The Supply Chain Matters blog updates readers n the latest development relative to the on again, off again plans for the proposed Foxconn Wisconsin manufacturing complex.
The prevailing question as to the overall scope of manufacturing role for the Foxconn Technology Group’s manufacturing complex located in Southern Wisconsin will serve has moved from the category of possibly optimistic to down-right disappointing.
Last week, it was reported that Foxconn is formally scaling back plans for a liquid crystal display (LCD) manufacturing plant at this Wisconsin facility.
According to reporting by The Wall Street Journal, a revised agreement has been negotiated which calls for $672 million of investment by the year 2025 vs. an original plan that called for upwards of $10 billion at this manufacturing complex. The former contract had called for a specific type of production facility while the new agreement calls for locating and operating a technology and manufacturing ecosystem.
With the latest revised plan, Foxconn would reportedly qualify for $80 million in government incentives. The original agreement initiated several years ago had called for upwards of $2.8 billion of incentives on the basis of the potential for employing 13,000 people by the year 2032.
The previously proposed new $10 billion factory, announced in the early days of the Trump Administration, was touted as an initial investment designed to rebuild a high-tech electronics supply chain within the United States. According to reports at the time, the Wisconsin plant would employ upwards of 3000 people initially and as many as 13,000 people at peak capacity. Subsidies agreed to in the initial contract were tied to jobs and capital investment for specific projects. Specifically, the contract manufacturer was expected to have created slightly over 2000 jobs at the proposed facility by the end of 2019, as well as invested upwards of $3.3 billion. That obviously did not occur, and the new governor of the State of Wisconsin, a Democrat, has sought to hold Foxconn accountable for clarifying its investment plans for the complex. An independent state fiscal analysis at the time of the original investment determined that Wisconsin taxpayers would recoup the state’s incentive investments in the 2042-43 fiscal year- a 25-year return on investment.
According to the latest WSJ report, Foxconn indicated that the original project was slowed by: “cultural assimilation, changing business demands, a pandemic, and a presidential election year.”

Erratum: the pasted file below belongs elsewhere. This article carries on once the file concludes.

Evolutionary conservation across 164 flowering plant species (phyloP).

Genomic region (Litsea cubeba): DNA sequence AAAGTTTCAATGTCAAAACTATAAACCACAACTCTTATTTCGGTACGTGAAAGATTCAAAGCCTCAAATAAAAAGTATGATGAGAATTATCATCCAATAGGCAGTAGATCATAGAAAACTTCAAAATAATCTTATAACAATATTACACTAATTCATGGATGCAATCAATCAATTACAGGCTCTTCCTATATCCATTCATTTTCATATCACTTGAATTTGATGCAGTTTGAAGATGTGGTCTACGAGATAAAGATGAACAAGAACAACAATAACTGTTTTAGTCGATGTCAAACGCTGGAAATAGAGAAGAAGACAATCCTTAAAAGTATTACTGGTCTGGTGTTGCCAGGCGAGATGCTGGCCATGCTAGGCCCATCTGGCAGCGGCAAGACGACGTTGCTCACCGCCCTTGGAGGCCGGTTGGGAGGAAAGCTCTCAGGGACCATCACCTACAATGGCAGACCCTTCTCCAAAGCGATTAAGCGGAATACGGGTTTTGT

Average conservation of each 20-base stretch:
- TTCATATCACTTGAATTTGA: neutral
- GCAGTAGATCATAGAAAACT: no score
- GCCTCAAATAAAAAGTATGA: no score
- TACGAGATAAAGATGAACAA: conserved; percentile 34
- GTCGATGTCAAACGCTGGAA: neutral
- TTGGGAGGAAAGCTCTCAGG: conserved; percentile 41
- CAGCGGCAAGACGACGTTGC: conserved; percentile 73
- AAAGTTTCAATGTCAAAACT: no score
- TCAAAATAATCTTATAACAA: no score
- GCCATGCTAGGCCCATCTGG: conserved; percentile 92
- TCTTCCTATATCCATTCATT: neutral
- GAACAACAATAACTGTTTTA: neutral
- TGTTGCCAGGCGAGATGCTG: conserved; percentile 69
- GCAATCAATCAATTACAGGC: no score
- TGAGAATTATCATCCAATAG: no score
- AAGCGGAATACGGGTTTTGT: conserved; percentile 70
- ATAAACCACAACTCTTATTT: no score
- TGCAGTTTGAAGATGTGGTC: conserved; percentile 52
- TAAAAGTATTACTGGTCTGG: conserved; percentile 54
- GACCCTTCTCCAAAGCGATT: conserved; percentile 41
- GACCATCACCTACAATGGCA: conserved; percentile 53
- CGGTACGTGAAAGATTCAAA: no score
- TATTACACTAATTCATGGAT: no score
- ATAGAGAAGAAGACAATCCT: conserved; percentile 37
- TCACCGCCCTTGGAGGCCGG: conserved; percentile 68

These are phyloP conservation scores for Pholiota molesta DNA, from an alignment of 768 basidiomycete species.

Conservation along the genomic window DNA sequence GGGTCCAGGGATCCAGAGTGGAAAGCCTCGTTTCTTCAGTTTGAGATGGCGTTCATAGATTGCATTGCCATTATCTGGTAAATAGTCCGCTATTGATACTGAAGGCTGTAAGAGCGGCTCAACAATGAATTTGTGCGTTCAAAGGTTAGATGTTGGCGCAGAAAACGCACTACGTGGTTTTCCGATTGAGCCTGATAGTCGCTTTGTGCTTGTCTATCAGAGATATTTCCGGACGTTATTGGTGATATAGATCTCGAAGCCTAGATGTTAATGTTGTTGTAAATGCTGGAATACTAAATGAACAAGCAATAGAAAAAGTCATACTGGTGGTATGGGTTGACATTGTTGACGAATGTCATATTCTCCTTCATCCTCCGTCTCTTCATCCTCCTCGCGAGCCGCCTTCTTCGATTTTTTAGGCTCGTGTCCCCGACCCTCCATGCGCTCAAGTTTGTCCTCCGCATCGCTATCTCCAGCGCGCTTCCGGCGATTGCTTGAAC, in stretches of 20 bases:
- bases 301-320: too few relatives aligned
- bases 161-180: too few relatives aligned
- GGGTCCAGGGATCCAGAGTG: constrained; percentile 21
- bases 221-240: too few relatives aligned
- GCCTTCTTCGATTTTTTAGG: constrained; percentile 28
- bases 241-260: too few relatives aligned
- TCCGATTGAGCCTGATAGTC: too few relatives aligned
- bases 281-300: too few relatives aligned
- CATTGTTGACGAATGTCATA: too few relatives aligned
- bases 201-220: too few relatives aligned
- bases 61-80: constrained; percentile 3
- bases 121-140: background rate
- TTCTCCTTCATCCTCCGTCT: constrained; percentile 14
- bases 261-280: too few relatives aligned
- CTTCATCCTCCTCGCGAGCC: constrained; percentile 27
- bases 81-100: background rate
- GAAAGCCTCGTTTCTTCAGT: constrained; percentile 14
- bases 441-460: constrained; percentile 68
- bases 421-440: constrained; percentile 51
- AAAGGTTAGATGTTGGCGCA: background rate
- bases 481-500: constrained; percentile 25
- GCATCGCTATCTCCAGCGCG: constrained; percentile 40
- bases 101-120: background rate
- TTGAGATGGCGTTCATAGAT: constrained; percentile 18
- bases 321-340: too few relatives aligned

In prior Supply Chain Matters published blogs, we highlighted the announcement that Foxconn has been designated to produce the second-generation model of electric vehicle start-up designer Fisker. Regarding the Wisconsin facility, Chairman Liu’s statement seemed to be far clearer: “I took over the Wisconsin task, (from prior Chairman Terry Gou) and I need to make it a viable one, so I need to find a product that fits that location. Whether it’s Wisconsin or Mexico, it’s not political, it’s business from my perspective.”
We further highlighted the growing speculation concerning Apple’s ongoing efforts to develop, produce and distribute an Apple Car. The notion here was growing speculation that Apple’s secretive attempts to negotiate an auto manufacturing partner were not yielding acceptable options and raised the usual possibilities that indeed go-to partner Foxconn would serve that purpose. Of course, the catalyst for such a presence could have been Apple, but that does not appear to be in the cards.
From our lens, this latest development provides more evidence of Foxconn’s tendencies to overpromise and under deliver when it comes to U.S. manufacturing plans in the notions of partnering with branded companies for making a U.S. manufacturing presence viable for certain industry supply network needs. The fact that certain corporate leaders such as the CEO of Fisker would specifically mention Wisconsin as an option, shows some intent to make a U.S. presence an option.
To classify this latest decision as that of strictly business related is indeed hollow when the original announcement, hype and negotiation process was high-stake political in nature, complete with politicians touting the Wisconsin facility as a renaissance for high tech manufacturing in the U.S, Midwest.
It supports the long-established thinking that Asia headquartered contract manufacturers remain anchored in Asia-centric strategy, thinking and politics. The same thinking presents itself in factory automation goals, touting aggressive investment plans in added factory automation within existing Asian based production facilities. Why not the U.S.?
We would add that Foxconn is not the only player with such thinking tendencies, Apple seems to be wedded to Asia-centric as well, despite having ever growing healthier product margins.
If both of these global providers espouse to be responsible corporate citizens committed to sustainability and social responsibility leadership, then business and geo-political considerations are a reality in today’s changing new normal of business.
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